The throat 3 of the spout through which the liquid must pass as it flows from a bottle, etc. into the outlet passage is of smaller area than the cross-sectional area of the passage. The size of the throat is determined by the baffle I6 which closes a segment of the throat at the back of the spout below the outlet passage, under the slot 4. The forward edge I! of the baffle is preferably straight although it may be curved or finely serrated. The upper surface N3 of this bafiie is dished toward the center of the bafile and the bottom l5 of the channel blends smoothly into 4 the top of the baflle at each side of the slot or opening 4.
When a pouring operation is completed, any liquid which drips from the lip 8 as the bottle is returned to upright position and would hit the outside of the bottle, and any liquid which runs down the outside of the outlet passage, is caught by the channel I I at point l4. It flows by gravity along the steeply inclined bottom 15 of the channel around each side of the outlet passage and then through the slot or opening 4 onto the dished side l8 of the bafile from which it drains back into the bottle. The channel is sufficiently wide at the front to catch any drops which would hit the bottle, and its bottom is inclined sufficiently to return the collected liquid quickly to the bottle. It is important that the channel empty quickly in order to prevent liquid from spilling out of the channel on a subsequent pour.
Air must enter the bottle to replace liquid poured out of it. If the throat is circular and the bottle is tipped sufficiently to fill the throat with liquid, the air enters as large bubbles, and the liquid issues in spurts. The baflle prevents this in the spout of this invention. When the bottle is tilted, preferably it is held so that the forward edge I! of the bafile is substantially horizontal although a smooth flow will issue from the spout even if the edge I! is inclined away from horizontal during the pouring. Air enters the bottle under this bafile in a series of small bubbles with minimum disturbance of the flowing liquid. The liquid issues in a smooth stream with minimum spattering. The bafiie performs the further function of preventing liquid from issuing through the spout in sufficient quantity to overflow through the slot 4 into the channel and be poured over the front edge of wall 10.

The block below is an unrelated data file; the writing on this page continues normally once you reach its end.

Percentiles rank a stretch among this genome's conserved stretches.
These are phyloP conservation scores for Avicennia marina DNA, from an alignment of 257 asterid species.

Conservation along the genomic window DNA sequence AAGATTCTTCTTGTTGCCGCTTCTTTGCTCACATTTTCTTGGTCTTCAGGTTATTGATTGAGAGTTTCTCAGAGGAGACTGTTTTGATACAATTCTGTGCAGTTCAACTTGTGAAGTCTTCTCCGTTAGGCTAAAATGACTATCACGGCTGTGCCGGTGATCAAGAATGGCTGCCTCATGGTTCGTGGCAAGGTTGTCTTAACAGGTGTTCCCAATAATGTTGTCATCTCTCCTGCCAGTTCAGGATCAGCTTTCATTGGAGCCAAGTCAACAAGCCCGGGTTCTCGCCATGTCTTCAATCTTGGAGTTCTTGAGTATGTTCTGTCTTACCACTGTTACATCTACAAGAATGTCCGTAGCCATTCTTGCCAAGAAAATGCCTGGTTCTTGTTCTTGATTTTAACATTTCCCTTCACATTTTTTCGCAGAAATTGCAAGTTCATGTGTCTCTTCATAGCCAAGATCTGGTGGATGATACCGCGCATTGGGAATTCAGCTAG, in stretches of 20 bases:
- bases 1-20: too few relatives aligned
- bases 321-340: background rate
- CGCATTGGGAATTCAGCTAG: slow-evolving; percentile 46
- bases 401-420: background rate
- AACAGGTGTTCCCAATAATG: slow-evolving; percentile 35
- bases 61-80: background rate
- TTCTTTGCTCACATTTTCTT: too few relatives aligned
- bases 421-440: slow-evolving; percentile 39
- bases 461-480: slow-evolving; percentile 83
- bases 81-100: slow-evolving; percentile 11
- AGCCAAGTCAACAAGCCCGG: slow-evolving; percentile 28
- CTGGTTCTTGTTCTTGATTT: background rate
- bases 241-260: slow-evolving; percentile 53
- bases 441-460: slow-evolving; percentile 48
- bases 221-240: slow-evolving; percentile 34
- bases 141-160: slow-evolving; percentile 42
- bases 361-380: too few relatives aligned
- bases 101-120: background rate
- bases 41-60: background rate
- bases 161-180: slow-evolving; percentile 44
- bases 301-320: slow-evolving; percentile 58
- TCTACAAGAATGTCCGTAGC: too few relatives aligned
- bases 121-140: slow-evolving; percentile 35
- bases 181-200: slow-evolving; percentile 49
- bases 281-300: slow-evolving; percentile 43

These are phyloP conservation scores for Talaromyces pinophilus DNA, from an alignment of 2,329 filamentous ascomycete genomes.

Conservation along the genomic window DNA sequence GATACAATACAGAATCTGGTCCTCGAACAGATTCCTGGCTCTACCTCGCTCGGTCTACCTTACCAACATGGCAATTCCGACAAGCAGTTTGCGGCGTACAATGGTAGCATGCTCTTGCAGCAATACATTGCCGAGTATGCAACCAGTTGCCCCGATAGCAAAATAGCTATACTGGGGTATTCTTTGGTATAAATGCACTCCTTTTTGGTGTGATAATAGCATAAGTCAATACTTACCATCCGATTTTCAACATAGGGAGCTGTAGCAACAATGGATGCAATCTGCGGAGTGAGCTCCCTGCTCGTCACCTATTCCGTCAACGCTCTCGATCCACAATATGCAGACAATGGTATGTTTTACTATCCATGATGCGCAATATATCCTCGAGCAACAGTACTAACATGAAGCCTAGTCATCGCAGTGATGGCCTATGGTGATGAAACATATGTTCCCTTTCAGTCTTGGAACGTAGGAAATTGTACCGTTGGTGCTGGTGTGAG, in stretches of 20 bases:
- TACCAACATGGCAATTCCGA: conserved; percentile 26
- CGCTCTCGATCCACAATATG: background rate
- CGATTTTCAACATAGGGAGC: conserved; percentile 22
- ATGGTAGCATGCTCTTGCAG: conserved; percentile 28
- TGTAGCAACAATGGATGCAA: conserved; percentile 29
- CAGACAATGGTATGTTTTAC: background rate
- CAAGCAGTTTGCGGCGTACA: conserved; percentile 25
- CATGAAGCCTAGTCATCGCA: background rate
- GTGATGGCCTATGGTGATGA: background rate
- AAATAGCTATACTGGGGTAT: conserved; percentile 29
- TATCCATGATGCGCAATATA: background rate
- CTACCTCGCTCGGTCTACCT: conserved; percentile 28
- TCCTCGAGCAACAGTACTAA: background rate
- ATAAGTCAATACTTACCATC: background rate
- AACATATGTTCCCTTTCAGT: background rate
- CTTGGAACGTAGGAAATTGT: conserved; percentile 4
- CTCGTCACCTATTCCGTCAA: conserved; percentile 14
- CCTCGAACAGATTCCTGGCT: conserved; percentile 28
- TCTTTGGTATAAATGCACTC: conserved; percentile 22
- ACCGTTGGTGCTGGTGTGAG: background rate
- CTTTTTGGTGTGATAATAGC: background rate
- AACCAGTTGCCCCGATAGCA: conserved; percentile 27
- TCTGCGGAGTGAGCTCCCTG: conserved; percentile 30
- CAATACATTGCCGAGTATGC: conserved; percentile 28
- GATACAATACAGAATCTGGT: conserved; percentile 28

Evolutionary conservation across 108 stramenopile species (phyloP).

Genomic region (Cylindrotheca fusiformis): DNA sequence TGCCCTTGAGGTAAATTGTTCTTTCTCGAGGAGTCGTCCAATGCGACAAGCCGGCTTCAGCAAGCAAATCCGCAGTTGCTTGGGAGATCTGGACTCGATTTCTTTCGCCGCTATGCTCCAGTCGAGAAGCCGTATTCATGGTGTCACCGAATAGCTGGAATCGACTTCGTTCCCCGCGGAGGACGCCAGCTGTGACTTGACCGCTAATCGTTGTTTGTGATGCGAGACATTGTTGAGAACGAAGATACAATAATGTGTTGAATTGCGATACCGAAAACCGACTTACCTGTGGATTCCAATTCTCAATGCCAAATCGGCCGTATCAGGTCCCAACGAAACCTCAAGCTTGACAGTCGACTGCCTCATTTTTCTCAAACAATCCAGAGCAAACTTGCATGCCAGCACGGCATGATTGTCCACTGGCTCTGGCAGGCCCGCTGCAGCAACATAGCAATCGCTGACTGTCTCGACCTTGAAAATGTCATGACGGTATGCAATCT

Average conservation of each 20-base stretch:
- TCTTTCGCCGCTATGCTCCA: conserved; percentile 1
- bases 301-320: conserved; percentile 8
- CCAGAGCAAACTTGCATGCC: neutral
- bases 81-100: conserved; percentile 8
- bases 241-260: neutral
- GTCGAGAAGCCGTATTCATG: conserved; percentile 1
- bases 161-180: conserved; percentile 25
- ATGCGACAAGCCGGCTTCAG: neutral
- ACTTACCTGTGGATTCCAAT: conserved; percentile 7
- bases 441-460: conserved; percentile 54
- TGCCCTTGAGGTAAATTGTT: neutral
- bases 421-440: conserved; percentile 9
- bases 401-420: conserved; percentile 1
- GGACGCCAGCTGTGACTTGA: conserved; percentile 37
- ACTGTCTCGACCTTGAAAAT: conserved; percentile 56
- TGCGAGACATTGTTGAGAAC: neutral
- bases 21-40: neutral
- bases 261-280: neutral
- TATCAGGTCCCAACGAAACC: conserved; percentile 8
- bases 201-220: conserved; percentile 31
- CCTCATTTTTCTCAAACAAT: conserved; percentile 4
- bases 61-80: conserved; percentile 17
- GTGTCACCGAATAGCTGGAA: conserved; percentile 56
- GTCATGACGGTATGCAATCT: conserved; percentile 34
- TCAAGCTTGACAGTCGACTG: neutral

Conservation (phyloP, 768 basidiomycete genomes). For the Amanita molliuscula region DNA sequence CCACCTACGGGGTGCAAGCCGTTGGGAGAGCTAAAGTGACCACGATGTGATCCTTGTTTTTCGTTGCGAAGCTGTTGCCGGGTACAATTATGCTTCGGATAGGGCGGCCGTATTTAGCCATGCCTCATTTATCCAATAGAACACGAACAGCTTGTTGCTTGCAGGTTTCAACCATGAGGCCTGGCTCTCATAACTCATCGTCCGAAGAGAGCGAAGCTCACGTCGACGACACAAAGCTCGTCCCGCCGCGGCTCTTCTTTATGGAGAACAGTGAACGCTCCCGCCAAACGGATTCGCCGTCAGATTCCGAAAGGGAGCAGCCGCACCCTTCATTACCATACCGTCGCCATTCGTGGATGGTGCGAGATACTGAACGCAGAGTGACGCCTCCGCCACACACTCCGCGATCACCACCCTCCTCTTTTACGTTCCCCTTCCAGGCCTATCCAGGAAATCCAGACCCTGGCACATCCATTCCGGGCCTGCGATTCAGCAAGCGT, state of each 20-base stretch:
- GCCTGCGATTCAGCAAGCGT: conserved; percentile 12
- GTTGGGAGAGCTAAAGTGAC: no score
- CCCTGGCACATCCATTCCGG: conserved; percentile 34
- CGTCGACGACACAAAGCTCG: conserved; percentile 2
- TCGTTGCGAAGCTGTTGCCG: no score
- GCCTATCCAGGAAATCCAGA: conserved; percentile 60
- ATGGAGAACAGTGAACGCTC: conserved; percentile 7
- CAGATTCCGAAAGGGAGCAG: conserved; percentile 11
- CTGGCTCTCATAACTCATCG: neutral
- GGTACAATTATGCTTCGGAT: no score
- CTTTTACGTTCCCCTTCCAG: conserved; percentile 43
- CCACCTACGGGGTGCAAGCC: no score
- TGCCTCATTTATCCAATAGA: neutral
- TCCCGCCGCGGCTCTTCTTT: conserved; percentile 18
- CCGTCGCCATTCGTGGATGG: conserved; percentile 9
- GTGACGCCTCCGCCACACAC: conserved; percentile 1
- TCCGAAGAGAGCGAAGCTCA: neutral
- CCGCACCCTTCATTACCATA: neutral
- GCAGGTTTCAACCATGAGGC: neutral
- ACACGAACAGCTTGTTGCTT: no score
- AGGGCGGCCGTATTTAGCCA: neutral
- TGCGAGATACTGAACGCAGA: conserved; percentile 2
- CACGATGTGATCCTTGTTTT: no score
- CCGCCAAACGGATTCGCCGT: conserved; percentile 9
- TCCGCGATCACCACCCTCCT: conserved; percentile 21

The closure cap shown in Fig. 6 is formed with a skirt 20 having internal threads 2| which are adapted to engage threads 22 located around the top of the wall ll] of the spout shown in Figs. 1 and 2. The top edge l3 of this wall is designed to seal against the inside surface 23 of this closure cap. The offset section 24 of the closure cap encloses the top portion of the outlet passage 2 which projects above the wall l0. Preferably, the closure cap is provided with an annular recess 26 in the outer surface of the wafer portion 21 which flexes upwardly when the cap is tightened, giving a tight seal all around the edge [3 of the Wall even though the edge is not perfectly fiat.
If the bottle should be upset when closed with the closure cap, any liquid which flows through slot 4 or out the end of the outlet passage is caught in the cap. The only surfaces in addition to the inner surface of the cap which can be wet by this liquid are the walls of the outlet passage and the channel. When the bottle is righted the liquid drains from these surfaces and from the inner surface of the cap, down the channel and back into the bottle through slot 4. All of the spilled liquid is thus returned to the bottle. Then, when the cap is removed the liquid 'is poured from the bottle as though none had been spilled. None of the spilled liquid reaches any outer surface of the cap, spout or bottle.
The spout 30 shown in Fig. 3 operates on the same principle and is structurally the same as the spout shown inFig. 1, except that the outlet passage and the wall surrounding it are inclined rather than vertical. It will be noted in Fig. 3 that the material thickness under the high point 3| of the channels bottom is reduced to save material. The closure cap 33 shown above spout 30 in Fig. 3 is similar in shape to the closure cap,